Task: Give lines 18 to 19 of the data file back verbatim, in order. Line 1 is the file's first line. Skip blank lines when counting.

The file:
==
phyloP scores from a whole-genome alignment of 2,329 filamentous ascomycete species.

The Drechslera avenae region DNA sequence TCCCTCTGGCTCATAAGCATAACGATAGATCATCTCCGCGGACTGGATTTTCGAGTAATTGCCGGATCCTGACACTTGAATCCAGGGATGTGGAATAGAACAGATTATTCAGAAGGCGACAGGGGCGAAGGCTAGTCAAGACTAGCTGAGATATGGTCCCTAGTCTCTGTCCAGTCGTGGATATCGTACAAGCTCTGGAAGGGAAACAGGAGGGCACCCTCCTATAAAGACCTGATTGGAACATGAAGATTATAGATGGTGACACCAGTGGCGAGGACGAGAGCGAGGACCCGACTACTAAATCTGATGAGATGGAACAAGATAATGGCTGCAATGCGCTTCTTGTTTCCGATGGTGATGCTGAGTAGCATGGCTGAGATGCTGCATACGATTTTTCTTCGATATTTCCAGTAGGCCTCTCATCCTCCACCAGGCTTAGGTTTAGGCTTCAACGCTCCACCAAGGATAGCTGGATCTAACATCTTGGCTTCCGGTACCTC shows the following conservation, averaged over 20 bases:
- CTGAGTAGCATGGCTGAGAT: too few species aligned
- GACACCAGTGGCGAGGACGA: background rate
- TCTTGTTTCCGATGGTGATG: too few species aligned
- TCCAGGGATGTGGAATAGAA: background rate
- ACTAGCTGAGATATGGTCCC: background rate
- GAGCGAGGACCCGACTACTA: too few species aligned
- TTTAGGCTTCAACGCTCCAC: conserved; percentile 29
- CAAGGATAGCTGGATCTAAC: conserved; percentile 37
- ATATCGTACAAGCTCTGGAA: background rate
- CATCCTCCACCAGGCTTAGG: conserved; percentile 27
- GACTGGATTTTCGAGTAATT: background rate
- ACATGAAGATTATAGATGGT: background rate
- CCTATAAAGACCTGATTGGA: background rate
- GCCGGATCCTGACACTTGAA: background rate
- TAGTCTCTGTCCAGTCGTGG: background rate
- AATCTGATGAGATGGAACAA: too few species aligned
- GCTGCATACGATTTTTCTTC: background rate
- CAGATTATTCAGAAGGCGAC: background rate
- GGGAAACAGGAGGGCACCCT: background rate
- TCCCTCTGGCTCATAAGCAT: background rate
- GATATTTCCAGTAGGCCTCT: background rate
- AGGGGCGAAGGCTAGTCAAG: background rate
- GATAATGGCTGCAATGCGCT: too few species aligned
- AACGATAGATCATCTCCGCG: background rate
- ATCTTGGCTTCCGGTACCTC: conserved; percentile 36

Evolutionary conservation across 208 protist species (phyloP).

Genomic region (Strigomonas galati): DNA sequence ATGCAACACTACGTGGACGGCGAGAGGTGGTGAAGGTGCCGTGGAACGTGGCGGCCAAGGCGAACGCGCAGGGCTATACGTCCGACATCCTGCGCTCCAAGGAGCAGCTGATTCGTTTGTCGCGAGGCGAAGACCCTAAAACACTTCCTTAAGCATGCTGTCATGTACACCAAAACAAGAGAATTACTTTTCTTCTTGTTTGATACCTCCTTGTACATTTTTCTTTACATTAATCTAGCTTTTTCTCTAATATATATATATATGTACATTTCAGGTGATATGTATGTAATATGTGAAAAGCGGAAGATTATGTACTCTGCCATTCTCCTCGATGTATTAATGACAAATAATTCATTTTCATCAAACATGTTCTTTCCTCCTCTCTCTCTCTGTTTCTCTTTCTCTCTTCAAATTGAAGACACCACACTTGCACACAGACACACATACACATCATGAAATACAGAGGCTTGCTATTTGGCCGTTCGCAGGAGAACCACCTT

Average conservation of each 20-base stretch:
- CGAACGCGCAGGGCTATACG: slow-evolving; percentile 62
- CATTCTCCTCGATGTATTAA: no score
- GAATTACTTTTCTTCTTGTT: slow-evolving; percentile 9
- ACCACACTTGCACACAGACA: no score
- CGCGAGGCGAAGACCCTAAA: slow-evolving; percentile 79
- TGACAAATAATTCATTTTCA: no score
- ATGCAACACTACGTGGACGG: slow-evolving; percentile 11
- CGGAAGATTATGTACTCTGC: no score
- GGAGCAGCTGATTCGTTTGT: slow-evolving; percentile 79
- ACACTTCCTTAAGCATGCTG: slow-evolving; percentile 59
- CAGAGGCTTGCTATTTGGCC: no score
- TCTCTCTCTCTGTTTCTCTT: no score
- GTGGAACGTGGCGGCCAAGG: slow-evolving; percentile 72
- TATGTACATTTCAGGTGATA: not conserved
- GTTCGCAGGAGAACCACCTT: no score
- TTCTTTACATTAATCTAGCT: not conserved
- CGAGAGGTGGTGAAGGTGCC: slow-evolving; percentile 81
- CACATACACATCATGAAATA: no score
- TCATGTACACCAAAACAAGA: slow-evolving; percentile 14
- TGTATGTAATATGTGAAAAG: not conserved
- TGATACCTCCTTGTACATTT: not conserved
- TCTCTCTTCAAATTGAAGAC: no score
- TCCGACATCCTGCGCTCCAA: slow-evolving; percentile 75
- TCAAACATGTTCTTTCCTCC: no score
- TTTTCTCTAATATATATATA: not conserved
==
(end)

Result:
- AATCTGATGAGATGGAACAA: too few species aligned
- GCTGCATACGATTTTTCTTC: background rate